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Soil Corrosion…Is The Soil Destroying Your Underground Structures?

4/5/2018 | Dale


The corrosive properties of soil towards underground structures is a widespread problem all over the world. Anything made from common iron formulas such as ductile iron or gray iron can be a problem. Water lines, natural gas or crude oil lines, or any other buried structures are all subject to the damaging effects of the soil around them.

The soil itself is a complex heterogeneous mixture of minerals, organics, water, air, and gases. All of these components work together to create an environment which may be hostile to whatever is exposed to them. This makes regional generalizations about soils difficult because the combination of factors can vary widely, even in the same area.

For these reasons, soils should be analyzed for corrosion potential wherever structures are expected to be buried for long periods of time.

The American Water Works Association (AWWA) and the Ductile Iron Pipe Research Association (DIPRA), have designed a 10 point system for soil evaluation. This is based on the result of five different soil tests and observations:

  1. Soil Resistivity. Low soil resistivity will make the soil a better electrolyte for corrosion.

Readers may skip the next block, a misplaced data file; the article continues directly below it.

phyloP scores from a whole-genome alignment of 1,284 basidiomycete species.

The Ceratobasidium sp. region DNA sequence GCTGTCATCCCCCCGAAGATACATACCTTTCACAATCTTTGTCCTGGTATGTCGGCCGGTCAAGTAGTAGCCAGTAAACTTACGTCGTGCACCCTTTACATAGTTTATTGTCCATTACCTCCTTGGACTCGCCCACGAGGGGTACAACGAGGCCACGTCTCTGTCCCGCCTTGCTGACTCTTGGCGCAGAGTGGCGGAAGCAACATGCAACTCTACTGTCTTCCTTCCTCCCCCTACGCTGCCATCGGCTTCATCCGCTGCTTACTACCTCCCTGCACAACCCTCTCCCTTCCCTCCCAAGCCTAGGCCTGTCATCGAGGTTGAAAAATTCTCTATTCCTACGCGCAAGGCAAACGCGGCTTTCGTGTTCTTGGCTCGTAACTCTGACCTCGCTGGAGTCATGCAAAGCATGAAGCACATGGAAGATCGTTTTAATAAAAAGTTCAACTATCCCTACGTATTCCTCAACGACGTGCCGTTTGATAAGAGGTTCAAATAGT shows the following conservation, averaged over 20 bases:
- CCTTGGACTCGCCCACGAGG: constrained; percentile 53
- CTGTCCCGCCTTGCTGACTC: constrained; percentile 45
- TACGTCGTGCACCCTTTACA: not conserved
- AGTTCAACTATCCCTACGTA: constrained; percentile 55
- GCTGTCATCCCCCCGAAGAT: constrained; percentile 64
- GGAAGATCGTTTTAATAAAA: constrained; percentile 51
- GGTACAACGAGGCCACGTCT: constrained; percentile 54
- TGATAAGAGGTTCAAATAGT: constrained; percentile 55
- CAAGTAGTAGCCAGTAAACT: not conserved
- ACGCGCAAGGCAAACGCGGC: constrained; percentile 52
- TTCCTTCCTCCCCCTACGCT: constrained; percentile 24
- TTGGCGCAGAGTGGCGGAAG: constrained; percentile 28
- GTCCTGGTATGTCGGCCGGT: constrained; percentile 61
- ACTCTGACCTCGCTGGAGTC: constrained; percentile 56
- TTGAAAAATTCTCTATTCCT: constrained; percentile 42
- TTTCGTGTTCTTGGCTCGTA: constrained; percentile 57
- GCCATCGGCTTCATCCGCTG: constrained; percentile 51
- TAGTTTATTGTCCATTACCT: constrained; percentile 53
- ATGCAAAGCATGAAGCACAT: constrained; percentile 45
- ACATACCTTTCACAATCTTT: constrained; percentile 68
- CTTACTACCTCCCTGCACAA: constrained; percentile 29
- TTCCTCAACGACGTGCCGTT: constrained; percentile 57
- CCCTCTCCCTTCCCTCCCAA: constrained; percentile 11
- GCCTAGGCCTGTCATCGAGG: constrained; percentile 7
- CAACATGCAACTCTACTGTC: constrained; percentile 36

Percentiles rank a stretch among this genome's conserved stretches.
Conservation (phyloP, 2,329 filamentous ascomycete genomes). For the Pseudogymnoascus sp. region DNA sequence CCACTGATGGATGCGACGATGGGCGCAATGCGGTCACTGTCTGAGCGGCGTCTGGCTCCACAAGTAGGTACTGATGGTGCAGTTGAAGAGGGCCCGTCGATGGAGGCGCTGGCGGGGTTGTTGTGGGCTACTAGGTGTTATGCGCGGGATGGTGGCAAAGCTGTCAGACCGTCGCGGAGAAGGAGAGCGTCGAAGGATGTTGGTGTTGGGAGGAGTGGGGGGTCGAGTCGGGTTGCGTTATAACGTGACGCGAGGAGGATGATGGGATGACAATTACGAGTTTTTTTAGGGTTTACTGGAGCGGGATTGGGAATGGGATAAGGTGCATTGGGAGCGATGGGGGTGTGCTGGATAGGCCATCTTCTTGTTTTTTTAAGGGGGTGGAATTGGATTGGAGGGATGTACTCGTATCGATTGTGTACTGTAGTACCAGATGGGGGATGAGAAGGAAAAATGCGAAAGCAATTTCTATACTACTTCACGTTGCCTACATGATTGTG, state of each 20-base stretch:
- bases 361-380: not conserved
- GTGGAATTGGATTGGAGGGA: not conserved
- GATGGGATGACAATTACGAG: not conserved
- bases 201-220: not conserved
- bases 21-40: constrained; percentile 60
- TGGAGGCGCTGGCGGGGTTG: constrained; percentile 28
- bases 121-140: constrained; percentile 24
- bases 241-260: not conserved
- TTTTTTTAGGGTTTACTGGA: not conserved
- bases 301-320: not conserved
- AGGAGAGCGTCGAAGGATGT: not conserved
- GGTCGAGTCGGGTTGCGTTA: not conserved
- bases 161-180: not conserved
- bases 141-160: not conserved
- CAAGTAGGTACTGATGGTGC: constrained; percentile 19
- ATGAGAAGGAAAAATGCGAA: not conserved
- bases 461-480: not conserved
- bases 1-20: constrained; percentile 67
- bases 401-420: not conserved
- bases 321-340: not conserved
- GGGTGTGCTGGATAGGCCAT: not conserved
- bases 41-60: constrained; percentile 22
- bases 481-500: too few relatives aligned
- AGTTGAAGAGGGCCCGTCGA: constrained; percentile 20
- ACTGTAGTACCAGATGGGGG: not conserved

2. pH. Soils with a pH below 4.0 are considered acidic, making them a good electrolyte. Also, soils with a high pH over 8.5 usually have high concentrations of dissolved salts, giving them lower resistivity.
  3. Oxidation-Reduction (REDOX) Potential. Redox potential is a measure of soil aeration. Low results suggest the soil is anaerobic and can support corrosive sulfate-reducing bacteria.
  4. Sulfides. The presence of sulfides usually indicates the presence of sulfate-reducing bacteria.
  5. Moisture. Better referred to as general drainage characteristics. Poorly draining soils will naturally support a more aggressive environment than well drained drier soils.

For each soil analyzed, the results are assigned points based on their influence towards corrosivity. If the sum of the results is 10 or higher, the soil is considered corrosive, and will likely need protective measures to prevent failure.

Not knowing the potentially damaging environment that you may be exposing buried structures to can add significant costs and repairs to any project. Sterling Analytical is qualified to perform the full battery of tests and observations and evaluate your soil samples for corrosion potential.

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